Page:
1926, "he was considered among the wealthiest men in the country,
according to statements by his great-grandson to Iliana Lavastida,
journalist with Diario Las Américas.
While the enterprises of hundreds of families or multinational
corporations such as Coca-Cola or Exxon were confiscated, thousands of
Cubans purged their defiance towards the Castro regime with long prison
Still remaining to be documented is the number of compatriots who were
executed as a result of extremely summary trials, for having utilized
the very same methods to which Fidel Castro resorted during his
confrontation with the dictator Fulgencio Batista.
To be a dissident during the first years of the Revolutionary Government
was a grave crime. Thousands of women and men suffered beatings and
mistreatment in the Island's prisons. The history of Cuban political
imprisonment cannot be forgotten.
Now that the final reel of the Castro brother's saga is rolling, the
subject is once again relevant. What to do? Forget the past, or form a
commission to investigate the arbitrary actions committed by the government?
Much can be learned from the experience of Eastern Europe. In the Spring
of 2013, a conference took place in Miami in which Cubans from both
shores participated, along with dissidents from the old communist Germany.
Reconciliation is not easy, warned Dieter Dettke, professor of the BMW
Center of German and European Studies at Georgetown University, as well
as Günter Nooke, dissident of the old German Democratic Republic (GDR),
and later commissioner of human rights in reunified Germany.
A true rapprochement requires forgiveness as much as justice, but not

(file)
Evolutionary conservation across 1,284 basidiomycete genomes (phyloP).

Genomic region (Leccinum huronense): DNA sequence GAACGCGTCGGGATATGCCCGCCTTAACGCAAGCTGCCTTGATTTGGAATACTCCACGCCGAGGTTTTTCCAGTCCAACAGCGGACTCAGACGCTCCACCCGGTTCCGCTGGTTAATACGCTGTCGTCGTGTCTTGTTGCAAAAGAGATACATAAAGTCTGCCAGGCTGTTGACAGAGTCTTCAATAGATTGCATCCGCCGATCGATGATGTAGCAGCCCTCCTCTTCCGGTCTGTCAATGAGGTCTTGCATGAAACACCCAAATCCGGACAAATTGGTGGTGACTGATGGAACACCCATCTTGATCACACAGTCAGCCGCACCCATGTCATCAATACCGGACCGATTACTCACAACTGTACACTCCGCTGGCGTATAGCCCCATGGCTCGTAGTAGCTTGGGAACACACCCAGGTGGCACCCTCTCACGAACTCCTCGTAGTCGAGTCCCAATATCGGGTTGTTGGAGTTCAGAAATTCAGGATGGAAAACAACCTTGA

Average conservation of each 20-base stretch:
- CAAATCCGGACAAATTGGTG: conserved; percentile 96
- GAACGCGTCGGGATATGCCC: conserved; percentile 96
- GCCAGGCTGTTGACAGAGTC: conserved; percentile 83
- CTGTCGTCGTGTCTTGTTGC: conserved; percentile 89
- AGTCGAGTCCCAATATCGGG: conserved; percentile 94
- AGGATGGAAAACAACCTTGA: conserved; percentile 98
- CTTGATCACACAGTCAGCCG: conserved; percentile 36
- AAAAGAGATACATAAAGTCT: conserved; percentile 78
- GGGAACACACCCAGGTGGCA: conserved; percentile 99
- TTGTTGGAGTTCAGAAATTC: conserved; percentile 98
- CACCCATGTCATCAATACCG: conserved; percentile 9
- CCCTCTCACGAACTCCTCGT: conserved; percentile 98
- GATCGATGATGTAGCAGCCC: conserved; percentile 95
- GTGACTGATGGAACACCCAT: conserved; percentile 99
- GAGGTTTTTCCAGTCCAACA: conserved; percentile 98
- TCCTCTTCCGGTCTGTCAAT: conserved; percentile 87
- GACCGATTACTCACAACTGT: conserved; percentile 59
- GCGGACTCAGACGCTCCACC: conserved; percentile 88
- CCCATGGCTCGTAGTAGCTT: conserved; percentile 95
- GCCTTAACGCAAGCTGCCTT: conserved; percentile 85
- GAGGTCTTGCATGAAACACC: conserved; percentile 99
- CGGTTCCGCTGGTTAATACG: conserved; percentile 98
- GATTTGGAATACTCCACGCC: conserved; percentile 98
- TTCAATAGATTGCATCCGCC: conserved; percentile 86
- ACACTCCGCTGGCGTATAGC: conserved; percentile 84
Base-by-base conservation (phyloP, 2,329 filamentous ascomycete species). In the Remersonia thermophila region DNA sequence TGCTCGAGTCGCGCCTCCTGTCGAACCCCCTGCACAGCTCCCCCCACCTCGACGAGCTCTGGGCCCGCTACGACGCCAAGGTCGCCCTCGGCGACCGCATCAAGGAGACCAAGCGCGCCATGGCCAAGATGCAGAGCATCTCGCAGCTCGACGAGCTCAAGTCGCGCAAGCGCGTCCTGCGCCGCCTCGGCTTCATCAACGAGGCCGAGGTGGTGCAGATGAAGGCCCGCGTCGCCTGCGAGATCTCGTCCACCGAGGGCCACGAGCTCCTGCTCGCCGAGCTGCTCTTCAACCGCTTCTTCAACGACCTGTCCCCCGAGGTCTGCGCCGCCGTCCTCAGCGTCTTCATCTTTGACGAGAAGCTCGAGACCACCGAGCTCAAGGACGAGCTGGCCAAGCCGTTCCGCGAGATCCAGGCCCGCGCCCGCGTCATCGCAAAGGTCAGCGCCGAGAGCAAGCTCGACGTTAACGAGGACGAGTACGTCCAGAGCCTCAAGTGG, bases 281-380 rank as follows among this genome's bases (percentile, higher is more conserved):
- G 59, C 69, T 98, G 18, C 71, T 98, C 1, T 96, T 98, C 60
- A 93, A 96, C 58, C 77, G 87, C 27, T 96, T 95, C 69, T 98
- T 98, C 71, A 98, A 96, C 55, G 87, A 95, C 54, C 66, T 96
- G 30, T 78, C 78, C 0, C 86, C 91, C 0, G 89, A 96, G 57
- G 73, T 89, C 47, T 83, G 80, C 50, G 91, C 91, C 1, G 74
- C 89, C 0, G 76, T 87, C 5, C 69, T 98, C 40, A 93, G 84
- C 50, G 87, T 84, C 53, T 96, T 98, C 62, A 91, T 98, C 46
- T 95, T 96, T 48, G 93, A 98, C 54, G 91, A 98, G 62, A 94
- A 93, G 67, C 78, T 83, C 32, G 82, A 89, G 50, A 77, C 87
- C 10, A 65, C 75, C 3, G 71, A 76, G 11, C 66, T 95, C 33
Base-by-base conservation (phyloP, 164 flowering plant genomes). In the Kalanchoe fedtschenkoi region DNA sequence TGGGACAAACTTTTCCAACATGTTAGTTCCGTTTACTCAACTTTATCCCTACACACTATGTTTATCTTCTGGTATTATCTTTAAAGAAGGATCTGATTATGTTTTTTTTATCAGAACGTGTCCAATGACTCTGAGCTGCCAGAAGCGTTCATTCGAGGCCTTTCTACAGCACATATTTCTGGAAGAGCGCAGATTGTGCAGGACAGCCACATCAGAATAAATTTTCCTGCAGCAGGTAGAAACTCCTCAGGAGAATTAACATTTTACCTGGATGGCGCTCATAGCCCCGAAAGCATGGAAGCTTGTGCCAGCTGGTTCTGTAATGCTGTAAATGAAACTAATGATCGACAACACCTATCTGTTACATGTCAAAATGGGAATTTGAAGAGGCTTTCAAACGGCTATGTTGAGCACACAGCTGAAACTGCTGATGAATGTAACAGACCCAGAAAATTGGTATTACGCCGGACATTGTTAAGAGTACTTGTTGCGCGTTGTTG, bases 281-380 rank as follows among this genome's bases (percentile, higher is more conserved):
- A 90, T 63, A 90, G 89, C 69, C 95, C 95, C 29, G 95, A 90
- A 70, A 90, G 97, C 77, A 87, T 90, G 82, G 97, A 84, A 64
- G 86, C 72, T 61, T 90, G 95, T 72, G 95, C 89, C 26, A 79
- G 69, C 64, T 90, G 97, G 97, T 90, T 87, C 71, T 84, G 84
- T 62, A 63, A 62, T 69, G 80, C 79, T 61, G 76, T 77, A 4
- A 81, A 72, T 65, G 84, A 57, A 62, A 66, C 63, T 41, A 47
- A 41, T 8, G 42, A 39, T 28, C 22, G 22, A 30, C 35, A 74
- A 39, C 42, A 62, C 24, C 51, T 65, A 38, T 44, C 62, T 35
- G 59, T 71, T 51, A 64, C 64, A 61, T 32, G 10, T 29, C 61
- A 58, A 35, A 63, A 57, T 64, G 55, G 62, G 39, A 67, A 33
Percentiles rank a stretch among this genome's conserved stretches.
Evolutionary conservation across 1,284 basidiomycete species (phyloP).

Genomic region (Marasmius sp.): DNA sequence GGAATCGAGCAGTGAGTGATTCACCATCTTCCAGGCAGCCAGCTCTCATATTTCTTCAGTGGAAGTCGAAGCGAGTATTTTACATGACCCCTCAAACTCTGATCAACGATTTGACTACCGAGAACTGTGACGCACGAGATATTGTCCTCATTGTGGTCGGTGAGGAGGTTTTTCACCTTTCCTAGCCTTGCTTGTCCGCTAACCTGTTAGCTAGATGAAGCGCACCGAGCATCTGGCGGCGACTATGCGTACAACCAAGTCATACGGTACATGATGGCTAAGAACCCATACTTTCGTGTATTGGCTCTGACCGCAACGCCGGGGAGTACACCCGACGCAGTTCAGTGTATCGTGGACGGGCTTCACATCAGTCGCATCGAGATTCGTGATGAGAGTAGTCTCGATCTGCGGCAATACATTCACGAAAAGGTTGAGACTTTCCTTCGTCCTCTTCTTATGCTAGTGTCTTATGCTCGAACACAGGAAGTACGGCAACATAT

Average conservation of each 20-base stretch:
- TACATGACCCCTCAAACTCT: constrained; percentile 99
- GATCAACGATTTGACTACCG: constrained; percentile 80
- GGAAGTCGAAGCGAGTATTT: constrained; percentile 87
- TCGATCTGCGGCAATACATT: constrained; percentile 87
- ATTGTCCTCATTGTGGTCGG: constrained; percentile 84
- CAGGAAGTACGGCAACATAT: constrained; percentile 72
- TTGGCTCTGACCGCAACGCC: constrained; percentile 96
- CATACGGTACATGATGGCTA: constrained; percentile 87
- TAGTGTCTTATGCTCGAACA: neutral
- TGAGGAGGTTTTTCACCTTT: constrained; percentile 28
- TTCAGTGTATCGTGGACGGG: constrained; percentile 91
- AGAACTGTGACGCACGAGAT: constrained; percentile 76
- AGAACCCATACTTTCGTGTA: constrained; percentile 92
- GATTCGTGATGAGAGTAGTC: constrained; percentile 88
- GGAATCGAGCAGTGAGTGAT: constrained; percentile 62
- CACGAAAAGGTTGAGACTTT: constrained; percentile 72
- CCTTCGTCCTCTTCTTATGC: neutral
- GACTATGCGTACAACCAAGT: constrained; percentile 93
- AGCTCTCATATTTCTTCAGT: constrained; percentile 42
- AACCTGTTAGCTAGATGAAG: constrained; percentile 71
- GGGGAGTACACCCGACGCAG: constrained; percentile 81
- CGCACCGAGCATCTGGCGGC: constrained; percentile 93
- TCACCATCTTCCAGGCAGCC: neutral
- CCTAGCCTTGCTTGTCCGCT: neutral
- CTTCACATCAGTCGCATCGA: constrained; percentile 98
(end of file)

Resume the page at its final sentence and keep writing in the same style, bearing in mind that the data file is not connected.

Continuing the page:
revenge, Dettke said, pointing out that following the GDR's collapse,
246 of its top-level functionaries were accused of various abuses.
Around half were declared not guilty.
For reconciliation to happen, "there needs to be a sinner who repents,"
said Nooke, who went on to state that the German government had agreed,
following the reunification, to pay reparations to victims of the STASI,
the GDR's notoriously brutal security apparatus.
It is no use to attempt to turn the page as if nothing had happened. In
its defense, the regime maintains that for reasons of the embargo, the
United States should compensate Cuba with $100-billion dollars.
One might then ask if the olive-green autocracy plans to ask forgiveness
for having lied to the Cuban people. Never was our opinion sought as to
implementing is absurd political, economic and social strategies.
When the storm blows over, Cubans, all of us, should determine how we
will negotiate our future without forgetting the past –keeping in mind
that hatred obscures clarity.
Photo by Gilberto Ante, 17 May 1959, La Plata, Sierra Maestra. In the
country hut of peasant Julián Pérez: Fidel Castro; the economist Oscar
Pinos Santos (seated in a corner, wearing glasses and a watch);
and Antonio Núñez Jiménez, president of the National Institute for
Agrarian Reform (at the left, wearing a beret), among other members of
the Revolutionary Government; giving the final touches to the first
Agrarian Reform Law, which would expropriate the large estates, and
would become the first legal measure of a radical nature enforced by the
bearded ones in power. On 4 October 1963, a second Agrarian Reform Law
was approved, which according to some specialists marked the beginning
of the agricultural disaster of Cuba (TQ).
Translated by: Alicia Barraqué Ellison
Source: Cuba: Wipe the Slate Clean and Start Over, or Form a Truth
Commission? | Translating Cuba -